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Internet gambling seen as big boost to NJ casinos

Published on NewsOK Modified: February 28, 2013 at 12:20 pm •  Published: February 28, 2013

ATLANTIC CITY, N.J. (AP) — Internet gambling will be "a shot in the arm" for Atlantic City's 12 struggling casinos, according to one Wall Street firm.

And a southern New Jersey lawmaker says letting people gamble from their computers or smartphones represents "the ultimate convenience gambling."

Two days after Gov. Chris Christie signed a bill making his state the third in the nation to legalize gambling over the Internet, New Jersey and those keeping a close eye on it were sizing up the benefits of the new law.

Moody's Investors Service said Internet gambling is much-needed help for the nation's third-largest gambling market, after Nevada and Pennsylvania.

"The law is a shot in the arm for the 12 existing Atlantic City operators, which have been struggling with weak gaming revenue trends amid new competition from neighboring gaming jurisdictions," said Peggy Holloway, a Moody's vice president.

"While we expect the new law to expand the pool of gamers, it is difficult to estimate how much growth it will generate for the New Jersey gaming market, which last year raked in about $3 billion of gaming revenue," she said in a report issued Thursday. "The new Internet capability will surely draw to gaming some people who don't currently visit casinos. Operators will also have the opportunity to offer online players incentives to visit their facilities in person. On the other hand, there is a risk that Internet gaming will partially cannibalize the brick-and-mortar casinos."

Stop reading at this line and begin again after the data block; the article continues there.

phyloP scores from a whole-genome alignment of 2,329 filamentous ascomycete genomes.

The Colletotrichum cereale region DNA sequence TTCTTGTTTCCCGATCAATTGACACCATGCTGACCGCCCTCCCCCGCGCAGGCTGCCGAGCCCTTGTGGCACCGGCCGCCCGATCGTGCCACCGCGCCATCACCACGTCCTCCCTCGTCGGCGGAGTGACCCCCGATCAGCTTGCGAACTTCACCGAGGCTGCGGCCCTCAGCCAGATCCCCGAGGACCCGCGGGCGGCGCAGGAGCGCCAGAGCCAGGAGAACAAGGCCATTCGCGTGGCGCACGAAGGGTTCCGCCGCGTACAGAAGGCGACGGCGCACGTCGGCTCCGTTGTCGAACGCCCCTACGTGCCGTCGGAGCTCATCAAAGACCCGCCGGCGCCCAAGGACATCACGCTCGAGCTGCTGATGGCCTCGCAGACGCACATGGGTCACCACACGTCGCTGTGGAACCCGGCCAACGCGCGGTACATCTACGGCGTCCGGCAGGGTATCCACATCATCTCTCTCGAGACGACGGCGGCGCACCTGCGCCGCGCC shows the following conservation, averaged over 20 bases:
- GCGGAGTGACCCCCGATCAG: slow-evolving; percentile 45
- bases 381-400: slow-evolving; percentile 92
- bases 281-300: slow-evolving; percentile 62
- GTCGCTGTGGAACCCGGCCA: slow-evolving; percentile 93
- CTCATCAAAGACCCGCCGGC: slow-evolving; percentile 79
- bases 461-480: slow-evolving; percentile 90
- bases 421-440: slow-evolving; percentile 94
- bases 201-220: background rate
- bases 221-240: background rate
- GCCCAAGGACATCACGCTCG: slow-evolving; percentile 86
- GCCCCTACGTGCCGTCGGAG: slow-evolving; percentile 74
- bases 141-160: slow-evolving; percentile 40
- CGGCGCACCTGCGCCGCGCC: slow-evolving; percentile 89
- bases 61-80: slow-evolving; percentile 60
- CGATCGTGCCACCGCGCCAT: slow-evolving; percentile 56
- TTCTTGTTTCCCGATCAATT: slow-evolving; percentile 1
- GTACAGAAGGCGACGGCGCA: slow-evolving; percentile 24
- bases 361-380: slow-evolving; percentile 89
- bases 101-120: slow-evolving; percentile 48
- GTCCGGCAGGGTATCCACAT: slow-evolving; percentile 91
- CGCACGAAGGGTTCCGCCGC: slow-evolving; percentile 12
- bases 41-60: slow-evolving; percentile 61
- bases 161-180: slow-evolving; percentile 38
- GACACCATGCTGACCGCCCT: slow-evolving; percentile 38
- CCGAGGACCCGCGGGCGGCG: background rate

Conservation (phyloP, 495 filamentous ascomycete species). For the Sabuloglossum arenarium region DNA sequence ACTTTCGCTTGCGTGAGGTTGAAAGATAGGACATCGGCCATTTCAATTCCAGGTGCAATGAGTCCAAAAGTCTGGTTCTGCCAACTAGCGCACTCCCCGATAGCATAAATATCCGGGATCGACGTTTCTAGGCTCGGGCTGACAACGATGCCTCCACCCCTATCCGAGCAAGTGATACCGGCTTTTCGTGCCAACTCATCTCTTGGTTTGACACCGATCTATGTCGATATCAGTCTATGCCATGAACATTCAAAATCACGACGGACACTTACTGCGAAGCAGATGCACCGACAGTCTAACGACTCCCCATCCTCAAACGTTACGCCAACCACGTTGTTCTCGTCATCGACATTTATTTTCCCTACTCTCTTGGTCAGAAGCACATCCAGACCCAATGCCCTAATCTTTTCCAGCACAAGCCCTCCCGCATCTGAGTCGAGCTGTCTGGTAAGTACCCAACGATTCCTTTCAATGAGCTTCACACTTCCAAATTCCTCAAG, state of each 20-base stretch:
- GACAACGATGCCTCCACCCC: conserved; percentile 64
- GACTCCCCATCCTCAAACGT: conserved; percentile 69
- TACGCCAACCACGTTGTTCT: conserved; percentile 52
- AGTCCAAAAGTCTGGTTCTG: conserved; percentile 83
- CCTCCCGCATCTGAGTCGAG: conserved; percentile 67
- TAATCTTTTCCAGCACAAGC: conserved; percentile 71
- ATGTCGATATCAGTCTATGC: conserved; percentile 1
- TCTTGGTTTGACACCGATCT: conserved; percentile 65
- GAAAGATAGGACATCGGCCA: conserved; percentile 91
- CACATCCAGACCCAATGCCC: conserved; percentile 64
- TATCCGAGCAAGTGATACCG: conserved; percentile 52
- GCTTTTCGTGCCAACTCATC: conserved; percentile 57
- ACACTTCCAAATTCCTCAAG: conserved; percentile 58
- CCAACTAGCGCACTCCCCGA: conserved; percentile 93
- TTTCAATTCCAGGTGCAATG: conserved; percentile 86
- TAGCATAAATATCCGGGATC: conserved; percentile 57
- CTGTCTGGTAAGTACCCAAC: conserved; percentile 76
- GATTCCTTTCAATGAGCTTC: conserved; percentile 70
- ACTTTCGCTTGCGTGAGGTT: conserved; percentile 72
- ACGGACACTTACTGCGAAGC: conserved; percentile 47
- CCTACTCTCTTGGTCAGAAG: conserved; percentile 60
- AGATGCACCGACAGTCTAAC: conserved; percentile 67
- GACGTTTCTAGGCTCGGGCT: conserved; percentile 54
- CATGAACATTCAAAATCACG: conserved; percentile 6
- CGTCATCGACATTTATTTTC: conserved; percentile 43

Assemblyman John Burzichelli, one of the sponsors of the bill, predicts Atlantic City will win back a significant part of the market that has abandoned it for options closer to home.

New Jersey is now offering "the ultimate convenience gambling," he said Thursday during an online seminar on the new law, sponsored by Spectrum Gaming Group, an Atlantic City-area consulting firm. "We're going to recapture some of that."

The loss of the "convenience" player is a big part of Atlantic City's casino decline over the last six-plus years. In 2006, when the first casino opened in Pennsylvania, Atlantic City's casino revenues hit an all-time high of $5.2 billion. Last year, they fell to just over $3 billion, marking the sixth straight year the casinos took in less than they had the year before.

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